Is keeping pace with the future of work incompatible with using purpose to guide the organization? Unilever is stretching its well-known commitment to the purpose of a new and daunting challenge the transformation of its workforce of more than 149,000 employees. Its Future of Work program involves purpose-focused workshops for all employees that are designed to help them choose their future jobs, whether with the company or elsewhere. Many organizations assume that workforce transformations require painful layoffs. Unilever believes that such an approach represents a missed opportunity and is ultimately counterproductive. It has pledged to undertake a workforce transformation guided by its commitment to decency and sustainability.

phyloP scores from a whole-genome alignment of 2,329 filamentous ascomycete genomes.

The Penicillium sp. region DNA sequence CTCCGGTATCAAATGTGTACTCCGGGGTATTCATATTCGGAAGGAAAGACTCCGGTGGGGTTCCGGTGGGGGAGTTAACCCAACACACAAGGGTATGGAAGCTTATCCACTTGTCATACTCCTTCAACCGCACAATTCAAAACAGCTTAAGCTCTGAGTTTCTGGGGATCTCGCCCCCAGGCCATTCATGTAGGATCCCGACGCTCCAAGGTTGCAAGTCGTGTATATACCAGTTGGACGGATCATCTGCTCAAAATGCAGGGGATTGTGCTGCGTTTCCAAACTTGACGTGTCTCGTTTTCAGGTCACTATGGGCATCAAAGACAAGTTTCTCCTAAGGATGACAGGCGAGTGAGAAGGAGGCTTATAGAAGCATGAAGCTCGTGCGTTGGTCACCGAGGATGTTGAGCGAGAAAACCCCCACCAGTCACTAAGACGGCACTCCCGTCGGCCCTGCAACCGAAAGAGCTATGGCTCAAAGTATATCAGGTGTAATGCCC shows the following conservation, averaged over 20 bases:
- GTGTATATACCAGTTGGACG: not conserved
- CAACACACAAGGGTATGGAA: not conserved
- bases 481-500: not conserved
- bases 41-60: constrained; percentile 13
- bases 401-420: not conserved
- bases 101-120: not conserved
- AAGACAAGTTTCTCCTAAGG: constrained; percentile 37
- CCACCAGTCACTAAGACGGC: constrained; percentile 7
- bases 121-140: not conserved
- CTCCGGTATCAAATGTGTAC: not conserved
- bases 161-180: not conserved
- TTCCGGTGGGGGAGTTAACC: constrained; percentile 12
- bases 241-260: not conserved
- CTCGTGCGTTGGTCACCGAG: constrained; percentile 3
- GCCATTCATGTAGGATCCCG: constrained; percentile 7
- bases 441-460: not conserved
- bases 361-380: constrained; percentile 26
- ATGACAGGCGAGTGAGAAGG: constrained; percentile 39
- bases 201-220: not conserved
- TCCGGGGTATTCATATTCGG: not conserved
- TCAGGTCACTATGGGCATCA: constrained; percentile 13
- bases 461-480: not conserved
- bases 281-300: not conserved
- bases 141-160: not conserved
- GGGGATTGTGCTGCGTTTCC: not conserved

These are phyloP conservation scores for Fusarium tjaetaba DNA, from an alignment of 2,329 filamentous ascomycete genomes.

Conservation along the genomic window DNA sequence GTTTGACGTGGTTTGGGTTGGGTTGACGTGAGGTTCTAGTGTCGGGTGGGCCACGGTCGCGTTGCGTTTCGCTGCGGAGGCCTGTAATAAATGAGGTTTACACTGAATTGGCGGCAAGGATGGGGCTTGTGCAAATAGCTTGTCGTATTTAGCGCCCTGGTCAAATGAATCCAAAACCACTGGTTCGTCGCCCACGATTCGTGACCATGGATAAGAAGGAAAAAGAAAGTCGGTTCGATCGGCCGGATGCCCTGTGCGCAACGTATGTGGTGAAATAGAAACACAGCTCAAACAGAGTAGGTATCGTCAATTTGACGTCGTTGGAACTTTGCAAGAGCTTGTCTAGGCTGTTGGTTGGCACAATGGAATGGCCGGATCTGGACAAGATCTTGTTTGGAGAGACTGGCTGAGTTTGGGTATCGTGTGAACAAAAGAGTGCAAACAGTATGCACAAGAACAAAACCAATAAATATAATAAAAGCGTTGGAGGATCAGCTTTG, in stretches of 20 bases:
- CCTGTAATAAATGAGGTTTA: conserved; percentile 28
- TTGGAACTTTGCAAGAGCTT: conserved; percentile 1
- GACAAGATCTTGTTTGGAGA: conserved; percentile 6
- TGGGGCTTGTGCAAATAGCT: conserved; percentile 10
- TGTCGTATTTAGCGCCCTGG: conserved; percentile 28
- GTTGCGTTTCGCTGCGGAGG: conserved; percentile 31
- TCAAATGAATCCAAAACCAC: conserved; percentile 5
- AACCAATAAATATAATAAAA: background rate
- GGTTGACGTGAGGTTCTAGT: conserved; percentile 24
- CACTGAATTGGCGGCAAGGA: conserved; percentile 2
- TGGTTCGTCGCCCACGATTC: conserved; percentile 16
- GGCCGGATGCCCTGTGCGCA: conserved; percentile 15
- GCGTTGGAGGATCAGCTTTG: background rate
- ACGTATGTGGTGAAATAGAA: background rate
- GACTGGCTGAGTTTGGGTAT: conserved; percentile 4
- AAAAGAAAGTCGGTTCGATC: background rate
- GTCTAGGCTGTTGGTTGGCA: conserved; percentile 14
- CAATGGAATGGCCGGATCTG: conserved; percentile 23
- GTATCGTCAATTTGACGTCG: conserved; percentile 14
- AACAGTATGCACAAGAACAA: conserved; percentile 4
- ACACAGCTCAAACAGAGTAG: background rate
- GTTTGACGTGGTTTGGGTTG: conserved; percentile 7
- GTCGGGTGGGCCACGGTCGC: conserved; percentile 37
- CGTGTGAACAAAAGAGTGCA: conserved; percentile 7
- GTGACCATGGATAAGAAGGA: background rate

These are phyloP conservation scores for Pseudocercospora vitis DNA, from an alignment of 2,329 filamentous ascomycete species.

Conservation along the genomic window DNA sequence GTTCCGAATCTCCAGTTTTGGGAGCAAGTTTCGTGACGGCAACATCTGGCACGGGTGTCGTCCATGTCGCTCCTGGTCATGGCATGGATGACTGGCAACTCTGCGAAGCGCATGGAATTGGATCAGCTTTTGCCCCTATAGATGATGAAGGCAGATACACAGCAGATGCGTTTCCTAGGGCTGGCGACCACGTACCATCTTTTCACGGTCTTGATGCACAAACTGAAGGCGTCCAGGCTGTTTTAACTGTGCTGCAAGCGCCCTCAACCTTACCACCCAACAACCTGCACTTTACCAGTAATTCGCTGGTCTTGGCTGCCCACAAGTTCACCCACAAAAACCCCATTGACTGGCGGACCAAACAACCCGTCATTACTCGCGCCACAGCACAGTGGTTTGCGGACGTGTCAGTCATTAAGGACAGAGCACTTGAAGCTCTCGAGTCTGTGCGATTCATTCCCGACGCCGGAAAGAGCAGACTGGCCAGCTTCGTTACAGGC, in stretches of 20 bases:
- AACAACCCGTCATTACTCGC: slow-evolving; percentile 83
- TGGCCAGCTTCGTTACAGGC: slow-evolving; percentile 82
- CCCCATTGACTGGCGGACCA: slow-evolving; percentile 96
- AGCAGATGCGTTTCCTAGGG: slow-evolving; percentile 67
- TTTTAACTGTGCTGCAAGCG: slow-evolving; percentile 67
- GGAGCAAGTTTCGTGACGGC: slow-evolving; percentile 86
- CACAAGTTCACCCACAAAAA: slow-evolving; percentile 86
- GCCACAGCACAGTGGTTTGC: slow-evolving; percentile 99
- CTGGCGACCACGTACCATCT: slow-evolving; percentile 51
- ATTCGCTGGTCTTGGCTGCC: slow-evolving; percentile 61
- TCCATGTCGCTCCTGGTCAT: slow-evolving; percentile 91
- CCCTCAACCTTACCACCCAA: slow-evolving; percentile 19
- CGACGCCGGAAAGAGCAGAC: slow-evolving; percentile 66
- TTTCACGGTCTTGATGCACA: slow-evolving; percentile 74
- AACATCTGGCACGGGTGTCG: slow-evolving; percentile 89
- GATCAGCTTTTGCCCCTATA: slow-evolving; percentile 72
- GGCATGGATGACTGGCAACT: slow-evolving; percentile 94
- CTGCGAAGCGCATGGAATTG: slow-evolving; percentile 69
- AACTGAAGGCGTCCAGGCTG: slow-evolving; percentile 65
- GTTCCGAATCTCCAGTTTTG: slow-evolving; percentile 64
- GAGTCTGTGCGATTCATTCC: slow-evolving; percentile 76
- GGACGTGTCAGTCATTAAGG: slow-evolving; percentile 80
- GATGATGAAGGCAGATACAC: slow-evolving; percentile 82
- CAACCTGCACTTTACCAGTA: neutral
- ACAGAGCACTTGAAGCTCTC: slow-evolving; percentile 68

With more than 149,000 employees, Unilever confronts every issue related to the changing nature of work. It invests in AI and robotics for its factories, negotiates with unions, hires gig workers, and is reshaping its workforce for digital commerce. Many organizations facing challenges similar to Unilever’s assume that workforce transformations require painfully reducing the number of employees—perhaps by shifting some into consulting relationships—or taking other steps at workers’ expense, such as cutting hours or benefits.